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Protzman v. Colvin

United States District Court, W.D. Pennsylvania

March 28, 2018

RANDALL ALAN PROTZMAN, Plaintiff,
v.
CAROLYN W. COLVIN, ACTING COMMISSIONER OF SOCIAL SECURITY, Defendant.

          ORDER

          Alan N. Bloch United States District Judge.

         AND NOW, this 28th day of March, 2018, upon consideration of the parties' cross-motions for summary judgment, the Court, upon review of the Acting Commissioner of Social Security's final decision, denying Plaintiff's claim for disability insurance benefits under Subchapter II of the Social Security Act, 42 U.S.C. § 401 et seq., and denying Plaintiff's claim for supplemental security income benefits under Subchapter XVI of the Social Security Act, 42 U.S.C. § 1381 et seq., finds that the Acting Commissioner's findings are supported by substantial evidence and, accordingly, affirms. See 42 U.S.C. § 405(g); Jesurum v. Secretary of U.S. Dep't of Health & Human Servs., 48 F.3d 114, 117 (3d Cir. 1995); Williams v. Sullivan, 970 F.2d 1178, 1182 (3d Cir. 1992), cert. denied sub nom., 507 U.S. 924 (1993); Brown v. Bowen, 845 F.2d 1211, 1213 (3d Cir. 1988); see also Berry v. Sullivan, 738 F.Supp. 942, 944 (W.D. Pa. 1990) (if supported by substantial evidence, the Commissioner's decision must be affirmed, as a federal court may neither reweigh the evidence, nor reverse, merely because it would have decided the claim differently) (citing Cotter v. Harris, 642 F.2d 700, 705 (3d Cir. 1981)).[1]

         Therefore, IT IS HEREBY ORDERED that Plaintiff's Motion for Summary Judgment (Doc. No. 11) is DENIED, and Defendant's Motion for Summary Judgment (Doc. No. 13) is GRANTED.

---------

Notes:

[1]Plaintiff argues that the Administrative Law Judge (“ALJ”) erred by: (1) failing to find at Step Two of the sequential analysis that Plaintiff did not have the severe impairments of bilateral carpal tunnel syndrome, arthritis in the neck, knees and thumbs, a mental health disorder, and emphysema; (2) failing to give proper weight in his analysis to the medical opinions of Plaintiff's treating physicians; (3) failing to include in his residual functional capacity (“RFC”) assessment the limitations from the above-mentioned impairments, which were erroneously considered to be not severe; (4) improperly evaluating Plaintiff's subjective complaints of pain; and (5) improperly disregarding the testimony of the vocational expert (“VE”). The Court disagrees and finds that substantial evidence supports the ALJ's findings as well as his ultimate determination, based on all the evidence presented, of Plaintiff's non-disability.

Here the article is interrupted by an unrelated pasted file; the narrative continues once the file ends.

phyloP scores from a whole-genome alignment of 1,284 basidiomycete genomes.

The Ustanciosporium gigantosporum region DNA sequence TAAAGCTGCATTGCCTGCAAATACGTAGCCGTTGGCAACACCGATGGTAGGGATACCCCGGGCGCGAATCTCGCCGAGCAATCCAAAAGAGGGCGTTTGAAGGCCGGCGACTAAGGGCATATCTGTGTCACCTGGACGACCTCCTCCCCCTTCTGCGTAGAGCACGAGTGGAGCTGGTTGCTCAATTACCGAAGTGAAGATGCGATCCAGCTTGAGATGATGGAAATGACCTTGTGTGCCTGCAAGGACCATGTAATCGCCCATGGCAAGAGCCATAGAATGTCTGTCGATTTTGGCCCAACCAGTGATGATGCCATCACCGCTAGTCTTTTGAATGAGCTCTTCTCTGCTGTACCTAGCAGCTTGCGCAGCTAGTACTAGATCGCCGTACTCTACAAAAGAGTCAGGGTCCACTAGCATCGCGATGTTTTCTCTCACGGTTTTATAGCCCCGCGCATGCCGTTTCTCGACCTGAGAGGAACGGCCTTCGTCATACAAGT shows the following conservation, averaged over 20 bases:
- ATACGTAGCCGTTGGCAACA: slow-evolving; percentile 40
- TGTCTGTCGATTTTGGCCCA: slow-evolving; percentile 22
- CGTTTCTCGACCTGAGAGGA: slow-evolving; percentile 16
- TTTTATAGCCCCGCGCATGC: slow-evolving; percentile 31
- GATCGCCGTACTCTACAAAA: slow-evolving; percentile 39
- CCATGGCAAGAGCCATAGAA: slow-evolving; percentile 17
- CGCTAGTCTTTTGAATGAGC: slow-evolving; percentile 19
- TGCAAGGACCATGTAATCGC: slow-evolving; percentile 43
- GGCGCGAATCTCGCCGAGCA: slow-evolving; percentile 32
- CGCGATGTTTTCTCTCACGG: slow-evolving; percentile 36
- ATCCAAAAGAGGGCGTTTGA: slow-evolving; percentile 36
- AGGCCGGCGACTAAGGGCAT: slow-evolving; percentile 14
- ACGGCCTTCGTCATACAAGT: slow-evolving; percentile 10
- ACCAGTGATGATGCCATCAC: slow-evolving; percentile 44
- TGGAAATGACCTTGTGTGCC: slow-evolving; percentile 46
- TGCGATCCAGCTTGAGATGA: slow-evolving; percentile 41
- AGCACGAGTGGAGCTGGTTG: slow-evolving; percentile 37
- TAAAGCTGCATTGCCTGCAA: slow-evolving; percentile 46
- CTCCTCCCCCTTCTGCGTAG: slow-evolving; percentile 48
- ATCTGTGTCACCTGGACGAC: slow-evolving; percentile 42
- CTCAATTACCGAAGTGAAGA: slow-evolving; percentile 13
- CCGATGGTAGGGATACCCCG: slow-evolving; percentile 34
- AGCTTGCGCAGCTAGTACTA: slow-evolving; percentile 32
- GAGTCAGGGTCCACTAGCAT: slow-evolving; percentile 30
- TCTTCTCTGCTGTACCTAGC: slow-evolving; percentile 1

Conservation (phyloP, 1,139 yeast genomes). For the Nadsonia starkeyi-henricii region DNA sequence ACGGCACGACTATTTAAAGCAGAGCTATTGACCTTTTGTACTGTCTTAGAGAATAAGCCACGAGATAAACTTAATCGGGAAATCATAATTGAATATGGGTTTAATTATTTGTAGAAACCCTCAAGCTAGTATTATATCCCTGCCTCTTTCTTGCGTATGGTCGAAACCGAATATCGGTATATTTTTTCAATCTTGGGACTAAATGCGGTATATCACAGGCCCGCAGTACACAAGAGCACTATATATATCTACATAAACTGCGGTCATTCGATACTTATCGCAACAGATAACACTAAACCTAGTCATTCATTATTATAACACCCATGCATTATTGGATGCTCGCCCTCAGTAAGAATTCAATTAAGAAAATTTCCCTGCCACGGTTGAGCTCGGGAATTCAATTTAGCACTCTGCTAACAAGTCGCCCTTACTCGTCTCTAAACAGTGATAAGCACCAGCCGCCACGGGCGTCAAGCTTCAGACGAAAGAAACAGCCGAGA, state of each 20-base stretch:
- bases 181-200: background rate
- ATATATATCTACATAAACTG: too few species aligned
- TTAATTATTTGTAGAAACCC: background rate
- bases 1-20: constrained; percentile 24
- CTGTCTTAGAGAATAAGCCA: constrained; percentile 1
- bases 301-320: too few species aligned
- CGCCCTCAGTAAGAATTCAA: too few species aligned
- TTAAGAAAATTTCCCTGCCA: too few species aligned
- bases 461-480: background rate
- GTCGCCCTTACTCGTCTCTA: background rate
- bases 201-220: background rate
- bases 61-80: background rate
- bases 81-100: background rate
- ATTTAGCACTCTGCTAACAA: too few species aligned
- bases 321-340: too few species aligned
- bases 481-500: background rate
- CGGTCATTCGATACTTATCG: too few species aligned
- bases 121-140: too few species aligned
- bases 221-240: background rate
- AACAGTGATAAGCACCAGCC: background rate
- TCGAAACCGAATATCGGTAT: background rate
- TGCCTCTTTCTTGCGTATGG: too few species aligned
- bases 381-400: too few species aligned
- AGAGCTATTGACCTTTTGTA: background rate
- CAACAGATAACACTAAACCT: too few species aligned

With regard to Plaintiff's first argument, the Court notes at the outset that the Step Two determination as to whether a claimant is suffering from a severe impairment is a threshold analysis requiring the showing of only one severe impairment. See Bradley v. Barnhart, 175 Fed.Appx. 87, 90 (7th Cir. 2006). In other words, as long as a claim is not denied at Step Two, it is not generally necessary for the ALJ specifically to have found any additional alleged impairment to be severe. See Salles v. Comm'r of Soc. Sec., 229 Fed.Appx. 140, 145 n.2 (3d Cir. 2007); Lee v. Astrue, 2007 WL 1101281, at *3 n.5 (E.D. Pa. Apr. 12, 2007); Lyons v. Barnhart, 2006 WL 1073076, at *3 (W.D. Pa. March 27, 2006). Since Plaintiff's claim was not denied at Step Two, it is irrelevant whether the ALJ correctly or incorrectly found any other of Plaintiff's alleged impairments to be non-severe, as long as, as discussed, infra, he properly accounted for all impairments at Steps Four and Five.

Moreover, the Court finds here that substantial evidence supports the ALJ's findings, which do not include bilateral carpal tunnel syndrome, arthritis in the neck, knees and thumbs, a mental health disorder, and emphysema among Plaintiff's severe impairments. (R. 15). A claimant has the burden of demonstrating, at Step Two of the disability determination process, that he or she has a “severe” impairment or combination of impairments. See 20 C.F.R. §§ 404.1512(a), 404.1520(c), 416.912(a), 416.920(c); Bowen v. Yuckert, 482 U.S. 137, 140-41 (1987). An impairment is “not severe” if the medical evidence establishes that the condition has no more than a minimal effect on the claimant's ability to perform basic work activities. See SSR 85-28, 1985 WL 56856, at *3 (1985); Newell v. Comm'r of Soc. Sec., 347 F.3d 541, 546 (3d Cir. 2003) (citing SSR 85-28). The severity step of the sequential evaluation process thus functions as “a de minimis screening device to dispose of groundless claims.” Newell, 347 F.3d at 546; see also McCrea v. Comm'r of Soc. Sec., 370 F.3d 357, 360 (3d Cir. 2004) (holding that the “burden placed on an applicant at step two is not an exacting one”).